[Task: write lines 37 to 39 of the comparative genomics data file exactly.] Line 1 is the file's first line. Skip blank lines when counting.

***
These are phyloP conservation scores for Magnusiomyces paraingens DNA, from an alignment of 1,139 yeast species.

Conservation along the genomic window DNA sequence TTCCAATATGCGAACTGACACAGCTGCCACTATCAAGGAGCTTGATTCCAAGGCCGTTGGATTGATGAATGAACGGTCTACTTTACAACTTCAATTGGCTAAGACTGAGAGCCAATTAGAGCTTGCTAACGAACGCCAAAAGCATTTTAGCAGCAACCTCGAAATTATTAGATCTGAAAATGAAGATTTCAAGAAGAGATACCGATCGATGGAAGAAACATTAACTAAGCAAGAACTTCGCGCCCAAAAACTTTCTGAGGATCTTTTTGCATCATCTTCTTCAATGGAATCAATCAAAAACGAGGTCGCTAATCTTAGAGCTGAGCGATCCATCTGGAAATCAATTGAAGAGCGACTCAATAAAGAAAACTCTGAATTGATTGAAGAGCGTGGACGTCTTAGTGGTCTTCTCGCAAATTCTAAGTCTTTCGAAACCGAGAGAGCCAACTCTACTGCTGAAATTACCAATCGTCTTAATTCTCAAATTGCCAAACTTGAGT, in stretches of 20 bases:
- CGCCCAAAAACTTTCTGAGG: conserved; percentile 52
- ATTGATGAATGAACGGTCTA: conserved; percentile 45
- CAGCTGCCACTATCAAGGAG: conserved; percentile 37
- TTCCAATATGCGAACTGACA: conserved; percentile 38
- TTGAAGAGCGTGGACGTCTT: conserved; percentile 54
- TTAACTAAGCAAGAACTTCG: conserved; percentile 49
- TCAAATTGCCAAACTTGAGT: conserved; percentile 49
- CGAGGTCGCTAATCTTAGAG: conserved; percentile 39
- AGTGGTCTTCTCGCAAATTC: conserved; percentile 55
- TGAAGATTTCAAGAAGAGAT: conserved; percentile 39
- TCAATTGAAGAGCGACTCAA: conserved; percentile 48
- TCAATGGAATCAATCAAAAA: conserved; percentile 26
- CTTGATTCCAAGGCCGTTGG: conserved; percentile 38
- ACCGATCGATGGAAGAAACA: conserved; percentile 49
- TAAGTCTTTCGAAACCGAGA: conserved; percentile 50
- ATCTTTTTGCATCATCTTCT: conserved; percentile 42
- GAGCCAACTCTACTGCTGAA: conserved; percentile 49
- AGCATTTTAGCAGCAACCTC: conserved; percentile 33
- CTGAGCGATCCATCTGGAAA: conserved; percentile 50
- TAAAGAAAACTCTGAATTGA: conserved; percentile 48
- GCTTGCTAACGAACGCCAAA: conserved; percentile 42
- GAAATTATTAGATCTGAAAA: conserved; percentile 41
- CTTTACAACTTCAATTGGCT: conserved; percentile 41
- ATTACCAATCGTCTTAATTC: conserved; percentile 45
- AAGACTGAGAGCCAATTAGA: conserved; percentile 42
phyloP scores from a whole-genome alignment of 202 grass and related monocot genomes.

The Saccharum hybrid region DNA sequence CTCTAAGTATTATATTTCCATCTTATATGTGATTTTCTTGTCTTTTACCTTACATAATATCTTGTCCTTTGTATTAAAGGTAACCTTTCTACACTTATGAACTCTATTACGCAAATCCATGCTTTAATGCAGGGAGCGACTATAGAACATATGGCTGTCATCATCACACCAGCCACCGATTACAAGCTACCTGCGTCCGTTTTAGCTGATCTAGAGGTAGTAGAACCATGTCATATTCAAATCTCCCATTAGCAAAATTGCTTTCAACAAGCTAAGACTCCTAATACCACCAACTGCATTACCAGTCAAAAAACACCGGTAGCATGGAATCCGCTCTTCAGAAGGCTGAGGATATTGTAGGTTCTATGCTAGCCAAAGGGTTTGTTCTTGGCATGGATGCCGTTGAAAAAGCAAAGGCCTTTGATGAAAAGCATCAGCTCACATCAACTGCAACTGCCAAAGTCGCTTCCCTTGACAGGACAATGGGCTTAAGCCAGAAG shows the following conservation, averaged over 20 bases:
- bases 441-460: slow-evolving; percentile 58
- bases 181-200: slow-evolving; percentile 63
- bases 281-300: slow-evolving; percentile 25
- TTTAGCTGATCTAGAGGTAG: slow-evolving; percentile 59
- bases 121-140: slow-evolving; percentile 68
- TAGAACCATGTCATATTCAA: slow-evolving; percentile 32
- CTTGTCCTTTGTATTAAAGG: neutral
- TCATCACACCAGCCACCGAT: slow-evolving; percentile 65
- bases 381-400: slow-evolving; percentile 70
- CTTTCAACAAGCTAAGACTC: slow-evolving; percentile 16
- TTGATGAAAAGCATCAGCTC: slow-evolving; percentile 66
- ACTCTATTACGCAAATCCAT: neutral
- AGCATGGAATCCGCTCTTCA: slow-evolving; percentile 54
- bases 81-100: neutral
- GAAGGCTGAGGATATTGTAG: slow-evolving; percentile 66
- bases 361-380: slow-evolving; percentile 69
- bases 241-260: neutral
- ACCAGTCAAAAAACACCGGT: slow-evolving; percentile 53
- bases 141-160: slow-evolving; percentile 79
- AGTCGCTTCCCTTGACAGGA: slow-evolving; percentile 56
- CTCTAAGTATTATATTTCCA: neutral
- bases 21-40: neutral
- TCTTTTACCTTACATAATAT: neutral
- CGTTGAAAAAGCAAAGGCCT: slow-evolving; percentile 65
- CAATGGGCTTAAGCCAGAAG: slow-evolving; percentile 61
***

- TCATCACACCAGCCACCGAT: slow-evolving; percentile 65
- bases 381-400: slow-evolving; percentile 70
- CTTTCAACAAGCTAAGACTC: slow-evolving; percentile 16